MMO Server Design Part 1

MMO design is hard. Really hard. There’s no sugar-coating it–if you decide to roll your own server code, you will spend a lot of hours doing so, and most of that time will be spent debugging.

That said, since you are here to begin with, you probably have an interest in the topic, and me telling you it is hard should not dissuade you. It can be really rewarding during those eureka moments.

First you should have an understanding of what the heck we’re trying to accomplish with all this. In the early days of networking, games took the obvious approach to networking: when your character moves, propagate that change to the other machines connected to the game. It’s simple and dirty, but is not used because of how easy that is to hack. While the client can do error checking, it’s just not secure enough. There’s also the problem of the game state being out of sync for each machine–if your machine says you hit someone, but your opponent’s machine disagrees, who is right? Technically, they’re both right, and we can’t have that.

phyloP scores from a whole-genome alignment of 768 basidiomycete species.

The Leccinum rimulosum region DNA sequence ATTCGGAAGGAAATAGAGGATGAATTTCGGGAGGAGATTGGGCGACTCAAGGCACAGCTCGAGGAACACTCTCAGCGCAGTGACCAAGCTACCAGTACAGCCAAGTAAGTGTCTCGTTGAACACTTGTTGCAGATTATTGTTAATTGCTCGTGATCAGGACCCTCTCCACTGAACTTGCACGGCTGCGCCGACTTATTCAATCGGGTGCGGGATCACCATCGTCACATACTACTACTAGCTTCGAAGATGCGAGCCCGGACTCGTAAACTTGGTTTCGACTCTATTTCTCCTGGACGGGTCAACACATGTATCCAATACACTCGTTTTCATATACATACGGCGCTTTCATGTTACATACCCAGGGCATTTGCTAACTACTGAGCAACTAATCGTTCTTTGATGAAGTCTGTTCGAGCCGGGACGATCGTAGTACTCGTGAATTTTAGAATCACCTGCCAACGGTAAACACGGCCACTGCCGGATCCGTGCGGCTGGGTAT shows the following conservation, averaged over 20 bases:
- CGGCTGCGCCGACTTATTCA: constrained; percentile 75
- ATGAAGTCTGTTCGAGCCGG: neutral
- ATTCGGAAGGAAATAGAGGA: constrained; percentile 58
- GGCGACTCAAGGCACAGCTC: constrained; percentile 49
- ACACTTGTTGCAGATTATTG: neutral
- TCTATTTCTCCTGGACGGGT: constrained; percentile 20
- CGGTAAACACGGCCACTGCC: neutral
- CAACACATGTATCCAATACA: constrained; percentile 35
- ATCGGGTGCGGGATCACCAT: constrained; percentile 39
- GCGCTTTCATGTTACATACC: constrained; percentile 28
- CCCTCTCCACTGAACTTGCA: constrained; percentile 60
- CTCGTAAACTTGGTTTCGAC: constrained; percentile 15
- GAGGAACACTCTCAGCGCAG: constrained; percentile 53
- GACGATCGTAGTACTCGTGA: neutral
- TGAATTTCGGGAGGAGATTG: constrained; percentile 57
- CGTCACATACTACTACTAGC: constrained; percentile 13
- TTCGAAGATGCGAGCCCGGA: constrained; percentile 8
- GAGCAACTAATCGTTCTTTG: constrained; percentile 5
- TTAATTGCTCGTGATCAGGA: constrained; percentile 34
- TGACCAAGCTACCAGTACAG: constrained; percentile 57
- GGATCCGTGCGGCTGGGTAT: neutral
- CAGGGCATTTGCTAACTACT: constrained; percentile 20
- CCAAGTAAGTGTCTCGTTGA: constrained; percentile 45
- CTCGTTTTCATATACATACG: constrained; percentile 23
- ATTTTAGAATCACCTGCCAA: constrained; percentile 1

In the 90s, a new system became prevalent: the server-client paradigm. In this solution, each client sends their data to a master server, which then calculates whether what the player did is allowed. If so, it updates the world locally, takes a snapshot, and sends it to the rest of the players. Having an authoritative server eliminates many of the “who is right” scenarios and centralizes all the big number crunching, reducing the processing load on less endowed computers.

This is the approach that is prevalent today in gaming, and is the one we will be focusing on. This is not so much a tutorial as a high-level discussion of the systems that must be in place for an MMO to work with a half-decent design. For everything I say here, there will be a hundred exceptions, or a thousand reasons why this specific feature won’t work in someone’s game–and that’s ok.


Network Protocols